Friday, February 16, 2018

Ned Kelly's "Jerilderie letter"

Ned Kelly was the infamous Australian bushranger-the aggrieved and agog thorn in the arse of the colonial authorities of Victoria and New South Wales. Eager to tell his story, with the boiling blood of many grievances, he was intent to live life on his own terms, to tell his tale by whatever means. I wrote the song "Ned Kelly (born in chains)" many moons ago after reading the book "The True History of The Kelly Gang" by Peter Carey.

I came across the below portion of Ned Kelly's "Jerilderie letter" a few days ago. The letter was dictated to his compatriot Joe Byrne, it tells the story of what led Ned to becoming an outlaw. The style of the letter is somewhere between James Joyce's "Ulysses" and some of the Fianníochta tales of old. What makes Ned's letter unique is his tale's proximity to the reality of his situation-it is straight from the horses mouth, not a story embellished and passed down over centuries. You can read the full letter here, below are the extracts.


"I have been wronged and my mother and four or five men lagged innocent and is my brothers and sisters and my mother not to be pitied also who has no alternative only to put up with the brutal and cowardly conduct off a parcel of big ugly fat-necked wombat headed big bellied magpie legged narrow hipped splaw-footed sons of Irish Bailiffs or english landlords which is better known as Officers of Justice or Victorian Police who some call honest gentlemen."



"But he would be a king to a policeman who for a lazy loafing cowardly bilit left the ash corner deserted the shamrock, the emblem of true wit and beauty to serve under a flag and nation that has destroyed massacreed and murdered their fore-fathers by the greatest of torture as rolling them down hill in spiked barrels pulling their toe and finger nails and on the wheel. and every torture imaginable more was transported to Van Diemand's Land to pine their young lives away in starvation and misery among tyrants worse than the promised hell itself all of true blood bone and beauty, that was not murdered on their own soil, or had fled to America or other countries to bloom again another day, were doomed to Port Mcquarie Toweringabbie norfolk island and Emu plains and in those places of tyrany and condemnation many a blooming Irishman rather than subdue to the Saxon yoke Were flogged to death and bravely died in servile chains but true to the shamrock and a credit to Paddys land What would people say if I became a policeman and took an oath to arrest my brothers and sisters & relations and convict them by fair or foul means after the conviction of my mother and the persecutions and insults offered to myself and people Would they say I was a decent gentleman, and yet a police-man is still in worse and guilty of meaner actions than that The Queen must surely be proud of such herioc men as the Police and Irish soldiers as It takes eight or eleven of the biggest mud crushers in Melbourne to take one poor little half starved larrakin to a watch house."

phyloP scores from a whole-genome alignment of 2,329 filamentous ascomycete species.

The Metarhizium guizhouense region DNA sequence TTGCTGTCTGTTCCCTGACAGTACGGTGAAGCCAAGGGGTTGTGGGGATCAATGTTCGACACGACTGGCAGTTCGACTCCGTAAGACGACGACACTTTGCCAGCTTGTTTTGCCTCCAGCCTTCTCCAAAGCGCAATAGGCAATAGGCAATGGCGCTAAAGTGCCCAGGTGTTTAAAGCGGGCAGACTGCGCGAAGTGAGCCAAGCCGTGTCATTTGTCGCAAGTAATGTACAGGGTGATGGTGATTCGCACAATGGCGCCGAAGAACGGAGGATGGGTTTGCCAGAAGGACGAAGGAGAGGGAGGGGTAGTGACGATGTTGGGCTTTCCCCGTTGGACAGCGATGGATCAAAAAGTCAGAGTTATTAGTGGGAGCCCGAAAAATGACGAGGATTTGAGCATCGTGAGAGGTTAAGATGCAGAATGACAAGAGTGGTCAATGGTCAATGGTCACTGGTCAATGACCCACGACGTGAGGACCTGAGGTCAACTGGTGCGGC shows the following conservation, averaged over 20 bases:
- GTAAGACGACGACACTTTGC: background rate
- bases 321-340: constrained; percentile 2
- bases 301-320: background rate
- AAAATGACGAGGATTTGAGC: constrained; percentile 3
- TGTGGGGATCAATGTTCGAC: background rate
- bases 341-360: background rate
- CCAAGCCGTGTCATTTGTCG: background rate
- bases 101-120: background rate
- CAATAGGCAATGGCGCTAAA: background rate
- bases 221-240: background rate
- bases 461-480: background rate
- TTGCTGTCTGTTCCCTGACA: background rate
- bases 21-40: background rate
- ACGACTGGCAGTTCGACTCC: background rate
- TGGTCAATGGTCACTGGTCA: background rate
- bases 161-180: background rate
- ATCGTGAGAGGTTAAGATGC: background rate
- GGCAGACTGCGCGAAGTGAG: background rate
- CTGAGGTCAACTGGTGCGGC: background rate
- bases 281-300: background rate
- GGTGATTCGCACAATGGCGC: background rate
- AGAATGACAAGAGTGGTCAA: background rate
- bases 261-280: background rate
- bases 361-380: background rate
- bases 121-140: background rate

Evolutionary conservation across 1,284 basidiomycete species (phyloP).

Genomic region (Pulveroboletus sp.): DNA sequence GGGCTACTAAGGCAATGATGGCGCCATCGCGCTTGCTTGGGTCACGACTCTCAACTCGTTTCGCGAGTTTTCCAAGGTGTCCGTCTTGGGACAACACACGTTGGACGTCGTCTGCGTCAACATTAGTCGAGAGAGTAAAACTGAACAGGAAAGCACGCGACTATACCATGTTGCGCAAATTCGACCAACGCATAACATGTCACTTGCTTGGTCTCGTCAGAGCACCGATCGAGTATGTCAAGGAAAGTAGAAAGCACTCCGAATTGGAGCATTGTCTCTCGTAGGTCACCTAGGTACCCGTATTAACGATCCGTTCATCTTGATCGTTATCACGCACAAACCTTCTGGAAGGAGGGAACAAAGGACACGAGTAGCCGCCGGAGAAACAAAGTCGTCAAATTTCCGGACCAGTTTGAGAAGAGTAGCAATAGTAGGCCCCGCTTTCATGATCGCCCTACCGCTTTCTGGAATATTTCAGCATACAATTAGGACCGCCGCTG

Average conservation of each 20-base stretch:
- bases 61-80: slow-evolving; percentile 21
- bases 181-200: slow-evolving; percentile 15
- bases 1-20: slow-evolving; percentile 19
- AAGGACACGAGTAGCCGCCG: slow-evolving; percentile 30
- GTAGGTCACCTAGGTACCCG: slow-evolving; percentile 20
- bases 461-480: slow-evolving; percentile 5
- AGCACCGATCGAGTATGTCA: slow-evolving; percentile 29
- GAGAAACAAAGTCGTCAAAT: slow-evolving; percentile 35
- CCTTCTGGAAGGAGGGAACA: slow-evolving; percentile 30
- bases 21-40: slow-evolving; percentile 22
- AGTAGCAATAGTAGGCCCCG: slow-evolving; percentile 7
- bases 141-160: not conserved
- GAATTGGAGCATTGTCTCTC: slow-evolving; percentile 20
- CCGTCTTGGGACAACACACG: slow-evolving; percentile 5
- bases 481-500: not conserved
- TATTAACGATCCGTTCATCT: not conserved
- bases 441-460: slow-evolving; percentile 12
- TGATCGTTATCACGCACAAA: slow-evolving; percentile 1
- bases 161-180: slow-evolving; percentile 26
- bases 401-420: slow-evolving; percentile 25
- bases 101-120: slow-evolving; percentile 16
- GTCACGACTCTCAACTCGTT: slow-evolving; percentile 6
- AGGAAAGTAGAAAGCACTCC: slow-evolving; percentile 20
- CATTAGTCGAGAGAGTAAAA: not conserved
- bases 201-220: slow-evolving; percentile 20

Monday, January 1, 2018

Shehnai Music


On my recent sojourn in Kolkata I came across a style of music called Shehnai. Shehnai groups are brass bands that play wedding music across India, their origins are colonial, from the mid 19th century. When the British formed brass bands to express their military splendour (impressing upon the locals the might of British imperialism) the locals formed their own bands for their own purposes--filling the skeleton of the colonial construct with the meat of their own local music.


Shehnai, as well as being the name of the music, is also the name of the oboe like reed instrument that forms the backbone of the groups. Here are some images of "Sagar," the band I recorded.  They have their HQ in some of the more congested and warrenous dens near College St. Kolkata. Heres a quick listen to how Sagar sound (its a basic audio recording straight from the camera)...





The band's garb pay more than a passing resemblance to Sgt. Peppers era Beatles, though methinks this is due more to the British military origins of the groups than any particular Indian appropriation of the Beatles. Until the advent of d.j.'s Shehnai bands were the go to music for any wedding celebration. Their popularity in recent years has been waning. The leader of Sagar, Mr Iqbal, when asked about if he was worried whether their type of music would continue replied "we have no reason to worry, when the world is over, the music is over."